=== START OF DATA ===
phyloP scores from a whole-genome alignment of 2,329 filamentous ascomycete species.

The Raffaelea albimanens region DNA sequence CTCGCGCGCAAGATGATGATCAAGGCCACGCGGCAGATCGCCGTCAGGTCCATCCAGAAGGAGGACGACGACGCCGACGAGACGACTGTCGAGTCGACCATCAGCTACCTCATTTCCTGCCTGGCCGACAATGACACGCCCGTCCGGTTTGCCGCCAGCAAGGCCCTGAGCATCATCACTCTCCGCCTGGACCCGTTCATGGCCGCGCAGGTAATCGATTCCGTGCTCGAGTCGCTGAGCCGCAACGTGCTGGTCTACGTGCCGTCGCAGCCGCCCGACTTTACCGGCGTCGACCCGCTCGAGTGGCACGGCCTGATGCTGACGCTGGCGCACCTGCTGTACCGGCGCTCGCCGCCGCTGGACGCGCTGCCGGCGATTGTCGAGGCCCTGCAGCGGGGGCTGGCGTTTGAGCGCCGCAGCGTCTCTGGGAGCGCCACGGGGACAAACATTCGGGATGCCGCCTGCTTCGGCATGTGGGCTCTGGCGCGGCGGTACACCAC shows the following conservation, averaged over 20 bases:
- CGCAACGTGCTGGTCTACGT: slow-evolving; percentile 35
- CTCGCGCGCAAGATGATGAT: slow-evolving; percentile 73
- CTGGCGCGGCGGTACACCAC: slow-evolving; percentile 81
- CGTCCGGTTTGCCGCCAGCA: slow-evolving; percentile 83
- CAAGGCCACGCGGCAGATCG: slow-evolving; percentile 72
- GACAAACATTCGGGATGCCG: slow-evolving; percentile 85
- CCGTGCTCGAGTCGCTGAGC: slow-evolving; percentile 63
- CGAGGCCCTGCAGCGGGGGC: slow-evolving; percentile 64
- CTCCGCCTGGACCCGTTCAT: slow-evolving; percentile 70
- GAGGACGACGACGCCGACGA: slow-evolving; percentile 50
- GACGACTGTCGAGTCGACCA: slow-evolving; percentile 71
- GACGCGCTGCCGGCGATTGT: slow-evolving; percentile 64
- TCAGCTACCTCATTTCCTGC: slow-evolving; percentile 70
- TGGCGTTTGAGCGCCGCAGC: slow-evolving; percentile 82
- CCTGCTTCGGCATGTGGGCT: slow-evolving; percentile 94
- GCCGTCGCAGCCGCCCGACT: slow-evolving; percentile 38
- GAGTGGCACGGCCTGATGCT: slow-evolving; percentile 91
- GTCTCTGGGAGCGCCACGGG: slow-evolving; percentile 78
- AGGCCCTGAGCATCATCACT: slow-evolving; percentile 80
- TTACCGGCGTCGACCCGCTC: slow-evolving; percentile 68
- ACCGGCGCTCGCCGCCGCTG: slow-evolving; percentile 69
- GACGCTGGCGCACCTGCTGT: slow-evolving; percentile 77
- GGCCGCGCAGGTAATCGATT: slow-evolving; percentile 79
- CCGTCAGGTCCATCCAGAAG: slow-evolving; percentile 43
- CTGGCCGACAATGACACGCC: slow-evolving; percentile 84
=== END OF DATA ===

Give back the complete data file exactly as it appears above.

phyloP scores from a whole-genome alignment of 2,329 filamentous ascomycete species.

The Raffaelea albimanens region DNA sequence CTCGCGCGCAAGATGATGATCAAGGCCACGCGGCAGATCGCCGTCAGGTCCATCCAGAAGGAGGACGACGACGCCGACGAGACGACTGTCGAGTCGACCATCAGCTACCTCATTTCCTGCCTGGCCGACAATGACACGCCCGTCCGGTTTGCCGCCAGCAAGGCCCTGAGCATCATCACTCTCCGCCTGGACCCGTTCATGGCCGCGCAGGTAATCGATTCCGTGCTCGAGTCGCTGAGCCGCAACGTGCTGGTCTACGTGCCGTCGCAGCCGCCCGACTTTACCGGCGTCGACCCGCTCGAGTGGCACGGCCTGATGCTGACGCTGGCGCACCTGCTGTACCGGCGCTCGCCGCCGCTGGACGCGCTGCCGGCGATTGTCGAGGCCCTGCAGCGGGGGCTGGCGTTTGAGCGCCGCAGCGTCTCTGGGAGCGCCACGGGGACAAACATTCGGGATGCCGCCTGCTTCGGCATGTGGGCTCTGGCGCGGCGGTACACCAC shows the following conservation, averaged over 20 bases:
- CGCAACGTGCTGGTCTACGT: slow-evolving; percentile 35
- CTCGCGCGCAAGATGATGAT: slow-evolving; percentile 73
- CTGGCGCGGCGGTACACCAC: slow-evolving; percentile 81
- CGTCCGGTTTGCCGCCAGCA: slow-evolving; percentile 83
- CAAGGCCACGCGGCAGATCG: slow-evolving; percentile 72
- GACAAACATTCGGGATGCCG: slow-evolving; percentile 85
- CCGTGCTCGAGTCGCTGAGC: slow-evolving; percentile 63
- CGAGGCCCTGCAGCGGGGGC: slow-evolving; percentile 64
- CTCCGCCTGGACCCGTTCAT: slow-evolving; percentile 70
- GAGGACGACGACGCCGACGA: slow-evolving; percentile 50
- GACGACTGTCGAGTCGACCA: slow-evolving; percentile 71
- GACGCGCTGCCGGCGATTGT: slow-evolving; percentile 64
- TCAGCTACCTCATTTCCTGC: slow-evolving; percentile 70
- TGGCGTTTGAGCGCCGCAGC: slow-evolving; percentile 82
- CCTGCTTCGGCATGTGGGCT: slow-evolving; percentile 94
- GCCGTCGCAGCCGCCCGACT: slow-evolving; percentile 38
- GAGTGGCACGGCCTGATGCT: slow-evolving; percentile 91
- GTCTCTGGGAGCGCCACGGG: slow-evolving; percentile 78
- AGGCCCTGAGCATCATCACT: slow-evolving; percentile 80
- TTACCGGCGTCGACCCGCTC: slow-evolving; percentile 68
- ACCGGCGCTCGCCGCCGCTG: slow-evolving; percentile 69
- GACGCTGGCGCACCTGCTGT: slow-evolving; percentile 77
- GGCCGCGCAGGTAATCGATT: slow-evolving; percentile 79
- CCGTCAGGTCCATCCAGAAG: slow-evolving; percentile 43
- CTGGCCGACAATGACACGCC: slow-evolving; percentile 84